Wednesday, January 28, 2015

Precedential No. 2: Applicant's Third-Party Registrations Show That RV Trailers and Trucks are Not Related

The differences in the goods and their channels of trade and the high degree of purchaser care led the Board to conclude that the mark TERRAIN for “recreational vehicles, namely, towable trailers” is not likely to cause confusion with the identical mark registered for “motor land vehicles, namely, trucks.” Applicant Thor Tech's  evidence of dozens of third-party registrations for the same or very similar marks, owned by different entities, for vehicles and recreational vehicle trailers suggested to the Board that "businesses in these two industries believe that their respective goods are distinct enough that confusion between even identical marks is unlikely." In re Thor Tech, Inc., 113 U.S.P.Q.2d 1546 (T.T.A.B. 2015) [precedential].

The evidence established that towable RVs (see illustration below) are essentially travel trailers equipped with electric and water capacities, as well as toilet facilities. The examining attorney submitted seven third-party registrations covering "trucks" and "trailers," but five of them listed trailers that were not recreational vehicles. The other two, however, served to suggest that trucks, conversion kits, trailer hitches and trailers may emanate from the same source.

Applicant Thor Tech countered with fifty sets of third-party registrations for the same or similar marks, owned by different entities, and covering automobiles, trucks or sport utility vehicles on the one hand and recreational vehicles, travel trailers, and/or motor homes on the other. The Board found that this "pattern of registrations" rebutted the two registrations submitted by the examining attorney. The Board came to a similar conclusion in Keebler Company v. Associated Biscuits Limited, 207 U.S.P.Q. 1034, 1038 (TTAB 1980) ("The mutual respect and restraint exhibited toward each other by the owners of the plethora of marks, evidenced by their coexistence on the Register, are akin to the opinion manifested by knowledgeable businessmen .... "). These third-party registrations "suggest that consumers are aware that [the goods] are offered by different companies under the same or similar marks."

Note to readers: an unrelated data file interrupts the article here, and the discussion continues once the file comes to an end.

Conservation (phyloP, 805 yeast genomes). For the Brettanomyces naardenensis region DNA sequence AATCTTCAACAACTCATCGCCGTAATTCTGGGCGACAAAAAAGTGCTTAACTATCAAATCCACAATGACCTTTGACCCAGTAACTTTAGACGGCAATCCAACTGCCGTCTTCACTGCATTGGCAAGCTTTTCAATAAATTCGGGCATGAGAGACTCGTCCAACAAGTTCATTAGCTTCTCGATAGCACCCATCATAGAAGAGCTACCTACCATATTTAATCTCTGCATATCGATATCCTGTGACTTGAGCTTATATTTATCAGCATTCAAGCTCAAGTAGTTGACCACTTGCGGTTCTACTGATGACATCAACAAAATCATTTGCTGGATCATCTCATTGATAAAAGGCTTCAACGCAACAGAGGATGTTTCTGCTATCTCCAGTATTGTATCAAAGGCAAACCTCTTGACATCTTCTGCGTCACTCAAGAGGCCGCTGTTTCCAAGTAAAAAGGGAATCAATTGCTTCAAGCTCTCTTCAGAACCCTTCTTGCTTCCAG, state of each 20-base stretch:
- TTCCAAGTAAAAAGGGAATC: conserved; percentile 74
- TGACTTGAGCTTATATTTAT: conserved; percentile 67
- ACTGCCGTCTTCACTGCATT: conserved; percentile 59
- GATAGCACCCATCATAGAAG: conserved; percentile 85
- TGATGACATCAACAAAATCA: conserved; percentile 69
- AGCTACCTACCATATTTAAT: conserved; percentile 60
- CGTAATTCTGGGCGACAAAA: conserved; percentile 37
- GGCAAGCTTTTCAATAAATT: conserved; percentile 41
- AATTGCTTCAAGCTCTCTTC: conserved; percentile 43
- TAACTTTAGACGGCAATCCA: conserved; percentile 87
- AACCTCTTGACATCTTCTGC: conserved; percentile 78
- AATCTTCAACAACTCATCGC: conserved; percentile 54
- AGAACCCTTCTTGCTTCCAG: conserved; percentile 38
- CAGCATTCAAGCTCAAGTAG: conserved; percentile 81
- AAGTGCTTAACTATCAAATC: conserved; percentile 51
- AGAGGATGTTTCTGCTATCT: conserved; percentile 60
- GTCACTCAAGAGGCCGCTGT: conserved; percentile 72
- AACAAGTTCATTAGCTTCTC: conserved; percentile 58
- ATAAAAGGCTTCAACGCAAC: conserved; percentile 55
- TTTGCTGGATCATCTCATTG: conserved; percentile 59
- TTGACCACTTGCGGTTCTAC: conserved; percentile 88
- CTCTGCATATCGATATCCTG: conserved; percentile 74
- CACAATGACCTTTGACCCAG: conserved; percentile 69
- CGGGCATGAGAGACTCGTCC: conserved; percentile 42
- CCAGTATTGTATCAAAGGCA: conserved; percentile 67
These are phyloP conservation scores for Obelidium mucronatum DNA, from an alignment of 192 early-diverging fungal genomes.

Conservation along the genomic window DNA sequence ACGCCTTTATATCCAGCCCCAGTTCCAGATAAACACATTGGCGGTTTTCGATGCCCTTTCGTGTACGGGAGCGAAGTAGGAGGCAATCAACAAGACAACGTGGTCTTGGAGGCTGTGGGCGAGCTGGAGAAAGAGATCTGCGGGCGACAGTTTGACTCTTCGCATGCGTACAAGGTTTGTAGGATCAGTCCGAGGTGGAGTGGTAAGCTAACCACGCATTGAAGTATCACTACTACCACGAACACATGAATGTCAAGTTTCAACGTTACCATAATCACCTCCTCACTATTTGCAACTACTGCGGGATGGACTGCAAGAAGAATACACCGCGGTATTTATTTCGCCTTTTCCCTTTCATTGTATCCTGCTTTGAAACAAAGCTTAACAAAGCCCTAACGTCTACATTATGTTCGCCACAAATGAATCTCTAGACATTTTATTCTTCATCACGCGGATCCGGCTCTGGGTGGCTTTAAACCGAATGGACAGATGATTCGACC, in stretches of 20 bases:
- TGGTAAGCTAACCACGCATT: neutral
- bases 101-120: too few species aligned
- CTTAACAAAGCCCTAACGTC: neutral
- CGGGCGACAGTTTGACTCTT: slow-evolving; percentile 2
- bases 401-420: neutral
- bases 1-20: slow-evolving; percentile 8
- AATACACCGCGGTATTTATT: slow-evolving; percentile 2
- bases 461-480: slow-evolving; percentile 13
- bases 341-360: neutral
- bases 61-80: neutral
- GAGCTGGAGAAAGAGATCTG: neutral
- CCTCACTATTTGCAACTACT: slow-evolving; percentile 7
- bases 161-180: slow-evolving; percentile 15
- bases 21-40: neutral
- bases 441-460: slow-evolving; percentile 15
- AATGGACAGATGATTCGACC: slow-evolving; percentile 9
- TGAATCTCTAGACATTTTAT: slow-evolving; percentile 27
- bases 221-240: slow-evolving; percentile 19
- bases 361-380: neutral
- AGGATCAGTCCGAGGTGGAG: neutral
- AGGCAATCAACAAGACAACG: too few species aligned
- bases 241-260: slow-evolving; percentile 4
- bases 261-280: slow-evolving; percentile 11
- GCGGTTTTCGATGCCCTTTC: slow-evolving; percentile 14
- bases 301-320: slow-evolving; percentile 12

The examining attorney, relying on a number of Internet websites, contended that the involved goods travel in the same channels of trade, but the Board was unpersuaded. It found that, at best, this evidence indicated that two small retailers that sell a wide variety of vehicles also sell used trucks and recreational vehicle towable trailers, and another retailer sells automobiles (and presumably trucks) and recreational vehicles. "While trucks and recreational towable trailers may occasionally be sold by the same retailers, we cannot overlook the facts that the products are, at least on this record, noncompetitive, differ completely in utility, have nothing in common with respect to their essential characteristics or sales appeal, and ... are expensive."

Because the involved goods are costly - the TERRAIN vehicle was sold by registrant GM for $26,235, while towable trailers cost in the $8,000 to $24,000 range - the Board inferred that purchasers would exercise a high degree of care in making their purchasing decisions. Trucks and towable RVs are not everyday purchases, and a consumer would be expected to closely examine the products, probably after conducting some research regarding the vehicles. In short, this du Pont factor weighed against a finding of likely confusion.

Balancing the relevant du Pont factors, the Board concluded that applicant's mark is not likely to cause confusion with registrant's mark, and so it reversed the refusal.

Read comments and post your comment here

TTABlog note: Would the "pattern of registrations" argument be effective in the context of wine  versus other alcoholic beverages?

Text Copyright John L. Welch 2015.


At 9:57 AM, Anonymous joe dreitler said...

It is a very practical and well reasoned decision. The problem is that the Applicant had to pay a lawyer to research and prepare a long response to a 2d Office Action (finding 50 other sets of marks) and then file an appeal and brief that. Most businesses simply give up long before that, which is why the worn out theory of "per se" rules needs to be applied in the examination process. Had that been done, instead of spewing out a form paragraph 2d refusal, a lot less time and money of the Board and Applicant would have been spent to get to this result.

At 10:02 AM, Anonymous Anonymous said...

I am surprised by the Board's decision here. Yes the third party registration evidence is compelling and I get the degree of consumer care, but the marks are identical and used in the same general field of use. I think the "complimentary goods" argument got short shrift here.


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